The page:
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Media and device ejection

Sep 07, 2016

Starting with Release 76.5 the app can eject device media or prepare device for safe removal once a backup is done.

Ejecting what


*Media* ejection refers to ejecting removable storage media from an otherwise fixed device such as a tape drive.

*Device* ejection is a misnomer that refers to preparing a removable USB device for "safe removal". It's the same thing that you can do by clicking on a standard Windows "safe remove" icon in the system tray before yanking drive's USB cable out.

In a true Windows fashion ejecting a media sometimes also ejects a device and sometimes you can also eject media from an external USB HDD (and, yes, this makes absolutely no sense). So certain amount of experimentation may be needed when configuring the ejection.

Ejecting when


When enabled, the ejection is executed when a backup completes in full. That is, when it manages to go through scanning and planning phases and then all backup steps are processed, though no necessarily successfully.

If a backup is cancelled or aborted due to a critical error, then the ejection step is not executed.

    ---

This condition can be relaxed so that the media/device is ejected after every run, regardless of its outcome. It can also be tightened to require a *clean* completion, i.e. without any errors.

Sep 07, 2016


Media ejection, the caveats


Microsoft's documentation specifies 4 steps that are required to properly eject a media -

1)  Lock the file system volume
2)  Dismount it
3)  Tell the device to enable media ejection
4)  Tell the device to eject media

Step #1 is a problematic one, because it requires that nothing on the system to have any references to anything on the drive. This includes file indexing software, open Windows Explorer windows, etc.

To that end, it's not uncommon for *device manufacturers* to advise using the best effort in locking a volume - try locking it, but proceed anyway if locking fails. This usually works OK, because dismounting a volume cancels all outstanding references and flushes its write cache. So unless there's an process that is actively writing something to the disk, it all works just as it would when a volume is locked beforehand.

Step #3 is also a quirky one as not all (but few?) devices support it. So the approach here is similar - try and enable ejection, but tolerate a failure if it happens.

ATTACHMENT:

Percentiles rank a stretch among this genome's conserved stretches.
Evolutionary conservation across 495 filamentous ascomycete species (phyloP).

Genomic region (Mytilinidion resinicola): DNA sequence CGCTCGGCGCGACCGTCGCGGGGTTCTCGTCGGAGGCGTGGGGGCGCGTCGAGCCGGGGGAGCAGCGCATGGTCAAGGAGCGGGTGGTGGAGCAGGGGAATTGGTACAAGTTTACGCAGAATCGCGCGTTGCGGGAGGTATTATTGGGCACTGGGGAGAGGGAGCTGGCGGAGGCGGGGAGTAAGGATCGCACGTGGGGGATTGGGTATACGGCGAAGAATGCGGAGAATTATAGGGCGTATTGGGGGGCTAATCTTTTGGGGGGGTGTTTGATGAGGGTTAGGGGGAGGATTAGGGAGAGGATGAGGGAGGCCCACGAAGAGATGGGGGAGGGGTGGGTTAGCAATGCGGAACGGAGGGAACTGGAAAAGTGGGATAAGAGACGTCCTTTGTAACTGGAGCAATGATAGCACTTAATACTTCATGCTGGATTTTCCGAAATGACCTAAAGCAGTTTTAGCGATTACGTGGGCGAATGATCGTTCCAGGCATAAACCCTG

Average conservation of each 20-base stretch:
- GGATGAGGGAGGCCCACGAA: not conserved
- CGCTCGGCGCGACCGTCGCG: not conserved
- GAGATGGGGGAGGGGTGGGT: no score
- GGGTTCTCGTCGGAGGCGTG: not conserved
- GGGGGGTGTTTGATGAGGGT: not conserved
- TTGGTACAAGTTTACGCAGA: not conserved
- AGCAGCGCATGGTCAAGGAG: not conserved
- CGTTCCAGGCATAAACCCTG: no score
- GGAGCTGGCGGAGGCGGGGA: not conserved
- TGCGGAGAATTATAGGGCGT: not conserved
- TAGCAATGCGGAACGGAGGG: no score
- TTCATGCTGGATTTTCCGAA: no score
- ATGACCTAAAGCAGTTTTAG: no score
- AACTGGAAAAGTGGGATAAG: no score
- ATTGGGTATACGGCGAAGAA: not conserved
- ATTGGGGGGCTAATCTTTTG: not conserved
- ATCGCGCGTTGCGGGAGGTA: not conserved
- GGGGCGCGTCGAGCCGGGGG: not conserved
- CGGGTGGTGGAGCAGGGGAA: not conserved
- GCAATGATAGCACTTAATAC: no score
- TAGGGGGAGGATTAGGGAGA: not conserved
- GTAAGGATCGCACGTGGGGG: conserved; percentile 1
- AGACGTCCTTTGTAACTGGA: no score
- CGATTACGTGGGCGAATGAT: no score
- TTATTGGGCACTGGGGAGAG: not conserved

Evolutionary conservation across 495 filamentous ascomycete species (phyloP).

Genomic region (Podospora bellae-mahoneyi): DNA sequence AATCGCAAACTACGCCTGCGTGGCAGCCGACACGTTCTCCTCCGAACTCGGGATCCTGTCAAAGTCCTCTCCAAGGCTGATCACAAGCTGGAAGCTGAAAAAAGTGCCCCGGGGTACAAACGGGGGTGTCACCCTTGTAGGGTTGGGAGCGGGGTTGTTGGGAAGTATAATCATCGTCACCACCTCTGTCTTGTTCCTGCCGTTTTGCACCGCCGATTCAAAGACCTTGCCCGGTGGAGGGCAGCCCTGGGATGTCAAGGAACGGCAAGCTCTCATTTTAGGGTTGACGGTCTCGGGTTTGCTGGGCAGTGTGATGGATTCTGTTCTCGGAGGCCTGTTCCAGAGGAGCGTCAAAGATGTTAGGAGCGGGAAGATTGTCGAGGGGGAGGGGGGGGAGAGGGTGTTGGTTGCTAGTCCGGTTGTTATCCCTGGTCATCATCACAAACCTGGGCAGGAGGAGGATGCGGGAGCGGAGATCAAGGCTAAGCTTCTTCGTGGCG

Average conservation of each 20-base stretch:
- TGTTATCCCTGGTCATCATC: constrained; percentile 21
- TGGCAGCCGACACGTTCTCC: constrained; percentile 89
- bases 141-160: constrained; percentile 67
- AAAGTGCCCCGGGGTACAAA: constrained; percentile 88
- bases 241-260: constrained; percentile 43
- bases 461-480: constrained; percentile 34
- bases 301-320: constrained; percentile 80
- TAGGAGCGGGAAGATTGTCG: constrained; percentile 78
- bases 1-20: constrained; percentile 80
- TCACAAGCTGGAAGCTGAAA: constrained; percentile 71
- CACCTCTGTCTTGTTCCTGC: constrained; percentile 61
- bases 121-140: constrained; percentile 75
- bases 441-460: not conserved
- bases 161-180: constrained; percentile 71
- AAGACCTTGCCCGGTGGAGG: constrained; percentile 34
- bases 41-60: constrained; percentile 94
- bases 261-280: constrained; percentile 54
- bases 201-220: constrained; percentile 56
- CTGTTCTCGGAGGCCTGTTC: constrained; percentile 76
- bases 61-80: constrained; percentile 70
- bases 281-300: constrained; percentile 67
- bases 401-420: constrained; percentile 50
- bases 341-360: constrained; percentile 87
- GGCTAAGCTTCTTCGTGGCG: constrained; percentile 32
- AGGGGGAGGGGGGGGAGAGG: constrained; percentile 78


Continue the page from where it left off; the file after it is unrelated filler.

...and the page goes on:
Sep 08, 2016

Enabling ejection


        NOTE - Instructions that follow are temporary and they will be
        superseded by proper UI support for ejection that is coming
        in Release 77.

Ejection is configured by setting variables in settings.ini for a backup job.

        For how to find and edit job's settings.ini see -
        https://bvckup2.com/support/forum/topic/933

Ejection of source and destination media/devices is set up independently, with their settings.ini entries starting with conf.src_eject_ and conf.dst_eject_ respectively. For the sake of brevity the rest describes just the destination setup.

        conf.dst_eject_device

is 1 for "enable", 0 for "disable".

        conf.dst_eject_media

is 1 for "enable", 0 for "disable".

        conf.dst_eject_media_lock
        conf.dst_eject_media_prep

are 1 for "don't", 2 for "attempt", 3 for "require". See "Media ejection, the caveats" section above for details.

        conf.dst_eject_when  

is 1 for "always", 2 for "after completed runs", 3 for "after clean runs". See "Ejecting when" section above for details.

Examples


To enable device ejection after completed backup runs use:

    conf.dst_eject_device             1
    conf.dst_eject_when               2

To enable media ejection with best-effort volume lock, no ejection prep use and after every backup run:

    conf.dst_eject_media                 1
    conf.dst_eject_media_lock        2
    conf.dst_eject_media_prep       1
    conf.dst_eject_when                  1

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